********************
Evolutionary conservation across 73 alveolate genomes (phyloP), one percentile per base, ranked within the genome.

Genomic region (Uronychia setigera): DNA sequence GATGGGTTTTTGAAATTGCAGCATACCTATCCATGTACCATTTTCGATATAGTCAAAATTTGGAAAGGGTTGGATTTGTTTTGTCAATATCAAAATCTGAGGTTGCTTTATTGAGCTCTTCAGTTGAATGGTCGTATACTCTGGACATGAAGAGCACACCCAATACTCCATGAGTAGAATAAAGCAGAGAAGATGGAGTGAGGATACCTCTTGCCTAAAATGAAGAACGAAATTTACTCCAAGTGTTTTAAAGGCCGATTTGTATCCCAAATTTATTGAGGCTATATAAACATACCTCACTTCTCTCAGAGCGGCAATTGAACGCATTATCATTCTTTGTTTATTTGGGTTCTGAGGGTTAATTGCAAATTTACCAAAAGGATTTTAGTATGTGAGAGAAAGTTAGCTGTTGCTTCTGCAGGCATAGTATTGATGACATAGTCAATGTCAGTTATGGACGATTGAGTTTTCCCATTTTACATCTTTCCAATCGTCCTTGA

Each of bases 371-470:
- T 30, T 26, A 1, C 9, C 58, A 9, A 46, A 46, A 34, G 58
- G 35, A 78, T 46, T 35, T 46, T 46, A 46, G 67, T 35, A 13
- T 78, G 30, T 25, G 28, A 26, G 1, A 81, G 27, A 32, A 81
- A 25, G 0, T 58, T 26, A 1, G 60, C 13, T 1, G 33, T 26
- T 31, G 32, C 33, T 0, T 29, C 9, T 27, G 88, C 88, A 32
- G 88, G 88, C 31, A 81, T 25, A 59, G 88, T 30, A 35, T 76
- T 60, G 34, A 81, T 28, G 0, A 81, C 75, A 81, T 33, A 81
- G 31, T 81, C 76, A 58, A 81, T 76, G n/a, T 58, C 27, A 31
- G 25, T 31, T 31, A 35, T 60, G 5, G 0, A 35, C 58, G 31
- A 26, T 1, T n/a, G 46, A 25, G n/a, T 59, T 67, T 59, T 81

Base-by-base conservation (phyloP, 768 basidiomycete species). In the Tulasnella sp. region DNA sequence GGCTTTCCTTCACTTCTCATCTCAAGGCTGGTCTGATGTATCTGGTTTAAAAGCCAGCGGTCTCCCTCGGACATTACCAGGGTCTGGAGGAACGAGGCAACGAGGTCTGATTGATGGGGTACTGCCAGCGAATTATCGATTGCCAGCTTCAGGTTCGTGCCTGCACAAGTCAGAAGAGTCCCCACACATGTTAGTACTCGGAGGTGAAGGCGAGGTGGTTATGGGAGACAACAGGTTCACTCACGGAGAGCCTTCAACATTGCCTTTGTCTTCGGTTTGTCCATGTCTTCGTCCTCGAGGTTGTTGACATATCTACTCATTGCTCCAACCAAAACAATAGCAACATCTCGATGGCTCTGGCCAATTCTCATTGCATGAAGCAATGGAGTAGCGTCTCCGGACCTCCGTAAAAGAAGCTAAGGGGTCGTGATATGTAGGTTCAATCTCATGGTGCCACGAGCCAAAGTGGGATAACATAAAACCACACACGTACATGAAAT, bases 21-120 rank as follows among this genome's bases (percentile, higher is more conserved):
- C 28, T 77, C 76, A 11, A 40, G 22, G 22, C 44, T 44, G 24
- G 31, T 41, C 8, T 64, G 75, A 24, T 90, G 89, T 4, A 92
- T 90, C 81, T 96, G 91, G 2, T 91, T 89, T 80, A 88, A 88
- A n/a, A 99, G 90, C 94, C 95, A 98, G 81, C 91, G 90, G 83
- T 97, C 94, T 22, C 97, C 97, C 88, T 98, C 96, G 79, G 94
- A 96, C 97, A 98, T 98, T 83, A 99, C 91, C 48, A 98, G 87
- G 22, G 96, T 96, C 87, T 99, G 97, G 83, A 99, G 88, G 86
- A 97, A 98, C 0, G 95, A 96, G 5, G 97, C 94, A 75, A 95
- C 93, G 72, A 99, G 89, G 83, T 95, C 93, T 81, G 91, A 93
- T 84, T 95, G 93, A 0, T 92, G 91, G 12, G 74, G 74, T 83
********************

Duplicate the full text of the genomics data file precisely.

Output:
Evolutionary conservation across 73 alveolate genomes (phyloP), one percentile per base, ranked within the genome.

Genomic region (Uronychia setigera): DNA sequence GATGGGTTTTTGAAATTGCAGCATACCTATCCATGTACCATTTTCGATATAGTCAAAATTTGGAAAGGGTTGGATTTGTTTTGTCAATATCAAAATCTGAGGTTGCTTTATTGAGCTCTTCAGTTGAATGGTCGTATACTCTGGACATGAAGAGCACACCCAATACTCCATGAGTAGAATAAAGCAGAGAAGATGGAGTGAGGATACCTCTTGCCTAAAATGAAGAACGAAATTTACTCCAAGTGTTTTAAAGGCCGATTTGTATCCCAAATTTATTGAGGCTATATAAACATACCTCACTTCTCTCAGAGCGGCAATTGAACGCATTATCATTCTTTGTTTATTTGGGTTCTGAGGGTTAATTGCAAATTTACCAAAAGGATTTTAGTATGTGAGAGAAAGTTAGCTGTTGCTTCTGCAGGCATAGTATTGATGACATAGTCAATGTCAGTTATGGACGATTGAGTTTTCCCATTTTACATCTTTCCAATCGTCCTTGA

Each of bases 371-470:
- T 30, T 26, A 1, C 9, C 58, A 9, A 46, A 46, A 34, G 58
- G 35, A 78, T 46, T 35, T 46, T 46, A 46, G 67, T 35, A 13
- T 78, G 30, T 25, G 28, A 26, G 1, A 81, G 27, A 32, A 81
- A 25, G 0, T 58, T 26, A 1, G 60, C 13, T 1, G 33, T 26
- T 31, G 32, C 33, T 0, T 29, C 9, T 27, G 88, C 88, A 32
- G 88, G 88, C 31, A 81, T 25, A 59, G 88, T 30, A 35, T 76
- T 60, G 34, A 81, T 28, G 0, A 81, C 75, A 81, T 33, A 81
- G 31, T 81, C 76, A 58, A 81, T 76, G n/a, T 58, C 27, A 31
- G 25, T 31, T 31, A 35, T 60, G 5, G 0, A 35, C 58, G 31
- A 26, T 1, T n/a, G 46, A 25, G n/a, T 59, T 67, T 59, T 81

Base-by-base conservation (phyloP, 768 basidiomycete species). In the Tulasnella sp. region DNA sequence GGCTTTCCTTCACTTCTCATCTCAAGGCTGGTCTGATGTATCTGGTTTAAAAGCCAGCGGTCTCCCTCGGACATTACCAGGGTCTGGAGGAACGAGGCAACGAGGTCTGATTGATGGGGTACTGCCAGCGAATTATCGATTGCCAGCTTCAGGTTCGTGCCTGCACAAGTCAGAAGAGTCCCCACACATGTTAGTACTCGGAGGTGAAGGCGAGGTGGTTATGGGAGACAACAGGTTCACTCACGGAGAGCCTTCAACATTGCCTTTGTCTTCGGTTTGTCCATGTCTTCGTCCTCGAGGTTGTTGACATATCTACTCATTGCTCCAACCAAAACAATAGCAACATCTCGATGGCTCTGGCCAATTCTCATTGCATGAAGCAATGGAGTAGCGTCTCCGGACCTCCGTAAAAGAAGCTAAGGGGTCGTGATATGTAGGTTCAATCTCATGGTGCCACGAGCCAAAGTGGGATAACATAAAACCACACACGTACATGAAAT, bases 21-120 rank as follows among this genome's bases (percentile, higher is more conserved):
- C 28, T 77, C 76, A 11, A 40, G 22, G 22, C 44, T 44, G 24
- G 31, T 41, C 8, T 64, G 75, A 24, T 90, G 89, T 4, A 92
- T 90, C 81, T 96, G 91, G 2, T 91, T 89, T 80, A 88, A 88
- A n/a, A 99, G 90, C 94, C 95, A 98, G 81, C 91, G 90, G 83
- T 97, C 94, T 22, C 97, C 97, C 88, T 98, C 96, G 79, G 94
- A 96, C 97, A 98, T 98, T 83, A 99, C 91, C 48, A 98, G 87
- G 22, G 96, T 96, C 87, T 99, G 97, G 83, A 99, G 88, G 86
- A 97, A 98, C 0, G 95, A 96, G 5, G 97, C 94, A 75, A 95
- C 93, G 72, A 99, G 89, G 83, T 95, C 93, T 81, G 91, A 93
- T 84, T 95, G 93, A 0, T 92, G 91, G 12, G 74, G 74, T 83